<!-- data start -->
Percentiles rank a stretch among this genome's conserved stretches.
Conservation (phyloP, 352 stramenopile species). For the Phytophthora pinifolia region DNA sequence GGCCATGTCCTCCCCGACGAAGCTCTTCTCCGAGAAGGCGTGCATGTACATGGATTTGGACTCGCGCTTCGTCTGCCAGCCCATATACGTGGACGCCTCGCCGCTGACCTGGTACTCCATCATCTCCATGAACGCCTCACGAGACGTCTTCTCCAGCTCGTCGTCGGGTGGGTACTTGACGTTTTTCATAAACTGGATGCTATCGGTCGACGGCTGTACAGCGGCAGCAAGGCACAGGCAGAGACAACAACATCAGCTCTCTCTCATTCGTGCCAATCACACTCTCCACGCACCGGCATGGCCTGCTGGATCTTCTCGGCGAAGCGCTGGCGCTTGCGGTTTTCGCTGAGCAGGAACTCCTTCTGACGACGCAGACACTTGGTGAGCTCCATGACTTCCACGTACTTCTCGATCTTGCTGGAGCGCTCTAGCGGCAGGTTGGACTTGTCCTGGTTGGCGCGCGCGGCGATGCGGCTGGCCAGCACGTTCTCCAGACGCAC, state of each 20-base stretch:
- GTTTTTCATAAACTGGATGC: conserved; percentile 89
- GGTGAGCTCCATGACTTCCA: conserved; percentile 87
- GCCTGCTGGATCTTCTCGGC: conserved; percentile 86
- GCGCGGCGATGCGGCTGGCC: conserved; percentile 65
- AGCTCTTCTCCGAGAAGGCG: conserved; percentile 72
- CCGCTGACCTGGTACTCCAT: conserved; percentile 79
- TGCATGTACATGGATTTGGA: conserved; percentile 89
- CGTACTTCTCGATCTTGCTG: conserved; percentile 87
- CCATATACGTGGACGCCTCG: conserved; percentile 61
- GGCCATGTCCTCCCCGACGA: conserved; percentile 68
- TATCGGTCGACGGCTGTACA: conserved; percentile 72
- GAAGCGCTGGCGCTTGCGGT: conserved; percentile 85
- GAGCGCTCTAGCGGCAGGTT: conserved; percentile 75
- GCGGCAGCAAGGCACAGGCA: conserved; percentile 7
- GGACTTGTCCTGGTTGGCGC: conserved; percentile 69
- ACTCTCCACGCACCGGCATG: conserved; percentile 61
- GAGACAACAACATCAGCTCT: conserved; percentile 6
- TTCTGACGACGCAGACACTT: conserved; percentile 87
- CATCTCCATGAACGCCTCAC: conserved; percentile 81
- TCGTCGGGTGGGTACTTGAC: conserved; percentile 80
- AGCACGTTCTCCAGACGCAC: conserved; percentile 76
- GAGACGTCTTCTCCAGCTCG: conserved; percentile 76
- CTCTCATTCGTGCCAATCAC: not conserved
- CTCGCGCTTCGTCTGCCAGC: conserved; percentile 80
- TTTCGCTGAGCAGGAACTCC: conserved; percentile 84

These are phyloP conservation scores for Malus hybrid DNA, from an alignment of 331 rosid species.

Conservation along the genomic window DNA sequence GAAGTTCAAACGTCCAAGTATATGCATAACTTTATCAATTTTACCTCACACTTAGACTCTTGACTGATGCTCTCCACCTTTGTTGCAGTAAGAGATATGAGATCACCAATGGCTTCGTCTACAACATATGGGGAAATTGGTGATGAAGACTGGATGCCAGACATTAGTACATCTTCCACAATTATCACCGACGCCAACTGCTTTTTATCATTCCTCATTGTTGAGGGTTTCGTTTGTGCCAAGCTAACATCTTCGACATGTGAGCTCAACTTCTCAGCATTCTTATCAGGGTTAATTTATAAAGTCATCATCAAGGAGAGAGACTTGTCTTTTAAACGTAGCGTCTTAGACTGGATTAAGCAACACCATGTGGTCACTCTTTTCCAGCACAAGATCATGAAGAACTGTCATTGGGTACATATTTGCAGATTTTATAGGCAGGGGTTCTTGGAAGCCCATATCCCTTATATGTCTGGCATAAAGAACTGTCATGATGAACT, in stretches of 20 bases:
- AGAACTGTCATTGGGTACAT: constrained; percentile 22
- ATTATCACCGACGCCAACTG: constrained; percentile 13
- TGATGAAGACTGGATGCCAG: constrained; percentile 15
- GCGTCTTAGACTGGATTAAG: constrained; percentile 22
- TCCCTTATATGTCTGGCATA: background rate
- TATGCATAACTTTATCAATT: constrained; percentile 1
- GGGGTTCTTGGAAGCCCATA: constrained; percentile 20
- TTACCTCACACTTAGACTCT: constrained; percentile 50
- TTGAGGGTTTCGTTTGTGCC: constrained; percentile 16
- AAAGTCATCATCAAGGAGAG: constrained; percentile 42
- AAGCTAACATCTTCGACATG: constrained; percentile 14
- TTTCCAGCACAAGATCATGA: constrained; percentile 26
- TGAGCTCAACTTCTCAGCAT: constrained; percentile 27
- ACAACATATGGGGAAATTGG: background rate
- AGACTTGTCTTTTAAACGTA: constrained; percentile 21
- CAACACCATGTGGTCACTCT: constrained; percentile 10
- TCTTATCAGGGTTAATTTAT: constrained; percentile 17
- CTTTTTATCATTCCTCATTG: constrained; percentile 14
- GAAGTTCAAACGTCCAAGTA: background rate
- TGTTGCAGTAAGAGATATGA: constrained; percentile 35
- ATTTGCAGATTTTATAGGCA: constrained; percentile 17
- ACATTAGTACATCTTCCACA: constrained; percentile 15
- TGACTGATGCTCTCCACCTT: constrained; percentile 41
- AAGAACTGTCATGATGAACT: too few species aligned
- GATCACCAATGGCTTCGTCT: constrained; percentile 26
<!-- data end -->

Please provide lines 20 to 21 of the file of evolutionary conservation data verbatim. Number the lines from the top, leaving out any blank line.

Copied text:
- TTCTGACGACGCAGACACTT: conserved; percentile 87
- CATCTCCATGAACGCCTCAC: conserved; percentile 81